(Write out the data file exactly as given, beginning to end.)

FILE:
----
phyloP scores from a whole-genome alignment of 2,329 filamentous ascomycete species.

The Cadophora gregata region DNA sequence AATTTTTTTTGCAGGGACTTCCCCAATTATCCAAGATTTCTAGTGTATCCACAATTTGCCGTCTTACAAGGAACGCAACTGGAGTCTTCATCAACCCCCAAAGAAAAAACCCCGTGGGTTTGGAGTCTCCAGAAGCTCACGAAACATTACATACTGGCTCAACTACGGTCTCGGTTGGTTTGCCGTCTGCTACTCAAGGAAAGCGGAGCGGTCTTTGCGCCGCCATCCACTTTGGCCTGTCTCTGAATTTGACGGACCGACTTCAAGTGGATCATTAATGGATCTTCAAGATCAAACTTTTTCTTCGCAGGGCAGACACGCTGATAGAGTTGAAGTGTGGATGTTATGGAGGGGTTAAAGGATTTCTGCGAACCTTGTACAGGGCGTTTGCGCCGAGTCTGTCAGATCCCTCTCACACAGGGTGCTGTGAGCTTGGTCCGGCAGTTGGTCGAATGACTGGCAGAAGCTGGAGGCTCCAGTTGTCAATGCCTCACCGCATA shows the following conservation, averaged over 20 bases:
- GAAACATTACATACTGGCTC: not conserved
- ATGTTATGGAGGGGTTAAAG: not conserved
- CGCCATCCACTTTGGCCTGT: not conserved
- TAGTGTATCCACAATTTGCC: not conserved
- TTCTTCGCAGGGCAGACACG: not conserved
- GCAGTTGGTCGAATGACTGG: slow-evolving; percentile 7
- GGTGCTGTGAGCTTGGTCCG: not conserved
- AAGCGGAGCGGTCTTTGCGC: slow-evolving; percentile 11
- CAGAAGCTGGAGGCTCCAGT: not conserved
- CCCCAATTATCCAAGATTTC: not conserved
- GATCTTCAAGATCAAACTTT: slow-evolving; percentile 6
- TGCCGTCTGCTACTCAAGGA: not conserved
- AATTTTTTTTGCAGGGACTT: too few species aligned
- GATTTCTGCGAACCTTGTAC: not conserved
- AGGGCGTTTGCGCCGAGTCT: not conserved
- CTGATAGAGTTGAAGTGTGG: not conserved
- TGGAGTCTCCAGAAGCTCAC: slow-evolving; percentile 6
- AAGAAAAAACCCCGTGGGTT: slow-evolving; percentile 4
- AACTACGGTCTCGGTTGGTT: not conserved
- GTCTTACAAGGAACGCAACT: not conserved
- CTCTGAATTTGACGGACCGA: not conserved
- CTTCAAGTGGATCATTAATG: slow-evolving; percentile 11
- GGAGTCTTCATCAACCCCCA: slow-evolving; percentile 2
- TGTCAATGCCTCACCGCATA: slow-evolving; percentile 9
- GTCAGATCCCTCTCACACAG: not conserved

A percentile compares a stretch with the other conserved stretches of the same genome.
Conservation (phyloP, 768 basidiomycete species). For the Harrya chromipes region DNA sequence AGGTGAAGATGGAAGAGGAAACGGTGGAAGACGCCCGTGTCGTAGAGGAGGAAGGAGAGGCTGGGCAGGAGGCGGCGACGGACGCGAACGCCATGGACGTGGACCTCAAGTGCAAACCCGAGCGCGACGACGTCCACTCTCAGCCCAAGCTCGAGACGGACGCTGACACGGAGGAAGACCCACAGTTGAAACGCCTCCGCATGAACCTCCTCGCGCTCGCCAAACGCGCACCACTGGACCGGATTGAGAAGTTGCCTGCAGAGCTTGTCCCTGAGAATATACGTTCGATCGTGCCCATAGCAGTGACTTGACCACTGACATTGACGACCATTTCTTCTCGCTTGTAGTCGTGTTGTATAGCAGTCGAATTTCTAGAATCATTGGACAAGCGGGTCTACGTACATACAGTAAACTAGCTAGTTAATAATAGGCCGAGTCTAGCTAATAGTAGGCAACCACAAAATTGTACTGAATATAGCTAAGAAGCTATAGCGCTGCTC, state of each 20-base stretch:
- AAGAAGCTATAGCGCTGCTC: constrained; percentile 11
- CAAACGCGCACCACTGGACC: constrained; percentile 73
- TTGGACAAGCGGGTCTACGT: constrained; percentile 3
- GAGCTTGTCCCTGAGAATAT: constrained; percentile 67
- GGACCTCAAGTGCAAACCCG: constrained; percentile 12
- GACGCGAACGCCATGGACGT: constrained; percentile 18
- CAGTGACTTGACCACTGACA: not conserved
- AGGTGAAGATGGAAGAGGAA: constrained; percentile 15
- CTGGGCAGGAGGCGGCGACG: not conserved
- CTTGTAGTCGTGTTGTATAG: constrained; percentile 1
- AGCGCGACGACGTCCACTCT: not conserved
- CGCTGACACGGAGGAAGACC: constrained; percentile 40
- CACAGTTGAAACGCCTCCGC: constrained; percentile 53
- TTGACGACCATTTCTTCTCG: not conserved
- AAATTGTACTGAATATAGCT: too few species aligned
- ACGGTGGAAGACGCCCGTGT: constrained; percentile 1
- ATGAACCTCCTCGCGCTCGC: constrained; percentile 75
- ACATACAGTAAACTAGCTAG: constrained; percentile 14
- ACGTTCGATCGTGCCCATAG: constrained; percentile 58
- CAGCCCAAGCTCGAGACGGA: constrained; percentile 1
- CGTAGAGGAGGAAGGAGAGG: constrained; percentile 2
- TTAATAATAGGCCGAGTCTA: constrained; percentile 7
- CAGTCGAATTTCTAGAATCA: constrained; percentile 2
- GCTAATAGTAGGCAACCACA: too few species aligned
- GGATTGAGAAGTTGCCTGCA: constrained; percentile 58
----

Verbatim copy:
phyloP scores from a whole-genome alignment of 2,329 filamentous ascomycete species.

The Cadophora gregata region DNA sequence AATTTTTTTTGCAGGGACTTCCCCAATTATCCAAGATTTCTAGTGTATCCACAATTTGCCGTCTTACAAGGAACGCAACTGGAGTCTTCATCAACCCCCAAAGAAAAAACCCCGTGGGTTTGGAGTCTCCAGAAGCTCACGAAACATTACATACTGGCTCAACTACGGTCTCGGTTGGTTTGCCGTCTGCTACTCAAGGAAAGCGGAGCGGTCTTTGCGCCGCCATCCACTTTGGCCTGTCTCTGAATTTGACGGACCGACTTCAAGTGGATCATTAATGGATCTTCAAGATCAAACTTTTTCTTCGCAGGGCAGACACGCTGATAGAGTTGAAGTGTGGATGTTATGGAGGGGTTAAAGGATTTCTGCGAACCTTGTACAGGGCGTTTGCGCCGAGTCTGTCAGATCCCTCTCACACAGGGTGCTGTGAGCTTGGTCCGGCAGTTGGTCGAATGACTGGCAGAAGCTGGAGGCTCCAGTTGTCAATGCCTCACCGCATA shows the following conservation, averaged over 20 bases:
- GAAACATTACATACTGGCTC: not conserved
- ATGTTATGGAGGGGTTAAAG: not conserved
- CGCCATCCACTTTGGCCTGT: not conserved
- TAGTGTATCCACAATTTGCC: not conserved
- TTCTTCGCAGGGCAGACACG: not conserved
- GCAGTTGGTCGAATGACTGG: slow-evolving; percentile 7
- GGTGCTGTGAGCTTGGTCCG: not conserved
- AAGCGGAGCGGTCTTTGCGC: slow-evolving; percentile 11
- CAGAAGCTGGAGGCTCCAGT: not conserved
- CCCCAATTATCCAAGATTTC: not conserved
- GATCTTCAAGATCAAACTTT: slow-evolving; percentile 6
- TGCCGTCTGCTACTCAAGGA: not conserved
- AATTTTTTTTGCAGGGACTT: too few species aligned
- GATTTCTGCGAACCTTGTAC: not conserved
- AGGGCGTTTGCGCCGAGTCT: not conserved
- CTGATAGAGTTGAAGTGTGG: not conserved
- TGGAGTCTCCAGAAGCTCAC: slow-evolving; percentile 6
- AAGAAAAAACCCCGTGGGTT: slow-evolving; percentile 4
- AACTACGGTCTCGGTTGGTT: not conserved
- GTCTTACAAGGAACGCAACT: not conserved
- CTCTGAATTTGACGGACCGA: not conserved
- CTTCAAGTGGATCATTAATG: slow-evolving; percentile 11
- GGAGTCTTCATCAACCCCCA: slow-evolving; percentile 2
- TGTCAATGCCTCACCGCATA: slow-evolving; percentile 9
- GTCAGATCCCTCTCACACAG: not conserved

A percentile compares a stretch with the other conserved stretches of the same genome.
Conservation (phyloP, 768 basidiomycete species). For the Harrya chromipes region DNA sequence AGGTGAAGATGGAAGAGGAAACGGTGGAAGACGCCCGTGTCGTAGAGGAGGAAGGAGAGGCTGGGCAGGAGGCGGCGACGGACGCGAACGCCATGGACGTGGACCTCAAGTGCAAACCCGAGCGCGACGACGTCCACTCTCAGCCCAAGCTCGAGACGGACGCTGACACGGAGGAAGACCCACAGTTGAAACGCCTCCGCATGAACCTCCTCGCGCTCGCCAAACGCGCACCACTGGACCGGATTGAGAAGTTGCCTGCAGAGCTTGTCCCTGAGAATATACGTTCGATCGTGCCCATAGCAGTGACTTGACCACTGACATTGACGACCATTTCTTCTCGCTTGTAGTCGTGTTGTATAGCAGTCGAATTTCTAGAATCATTGGACAAGCGGGTCTACGTACATACAGTAAACTAGCTAGTTAATAATAGGCCGAGTCTAGCTAATAGTAGGCAACCACAAAATTGTACTGAATATAGCTAAGAAGCTATAGCGCTGCTC, state of each 20-base stretch:
- AAGAAGCTATAGCGCTGCTC: constrained; percentile 11
- CAAACGCGCACCACTGGACC: constrained; percentile 73
- TTGGACAAGCGGGTCTACGT: constrained; percentile 3
- GAGCTTGTCCCTGAGAATAT: constrained; percentile 67
- GGACCTCAAGTGCAAACCCG: constrained; percentile 12
- GACGCGAACGCCATGGACGT: constrained; percentile 18
- CAGTGACTTGACCACTGACA: not conserved
- AGGTGAAGATGGAAGAGGAA: constrained; percentile 15
- CTGGGCAGGAGGCGGCGACG: not conserved
- CTTGTAGTCGTGTTGTATAG: constrained; percentile 1
- AGCGCGACGACGTCCACTCT: not conserved
- CGCTGACACGGAGGAAGACC: constrained; percentile 40
- CACAGTTGAAACGCCTCCGC: constrained; percentile 53
- TTGACGACCATTTCTTCTCG: not conserved
- AAATTGTACTGAATATAGCT: too few species aligned
- ACGGTGGAAGACGCCCGTGT: constrained; percentile 1
- ATGAACCTCCTCGCGCTCGC: constrained; percentile 75
- ACATACAGTAAACTAGCTAG: constrained; percentile 14
- ACGTTCGATCGTGCCCATAG: constrained; percentile 58
- CAGCCCAAGCTCGAGACGGA: constrained; percentile 1
- CGTAGAGGAGGAAGGAGAGG: constrained; percentile 2
- TTAATAATAGGCCGAGTCTA: constrained; percentile 7
- CAGTCGAATTTCTAGAATCA: constrained; percentile 2
- GCTAATAGTAGGCAACCACA: too few species aligned
- GGATTGAGAAGTTGCCTGCA: constrained; percentile 58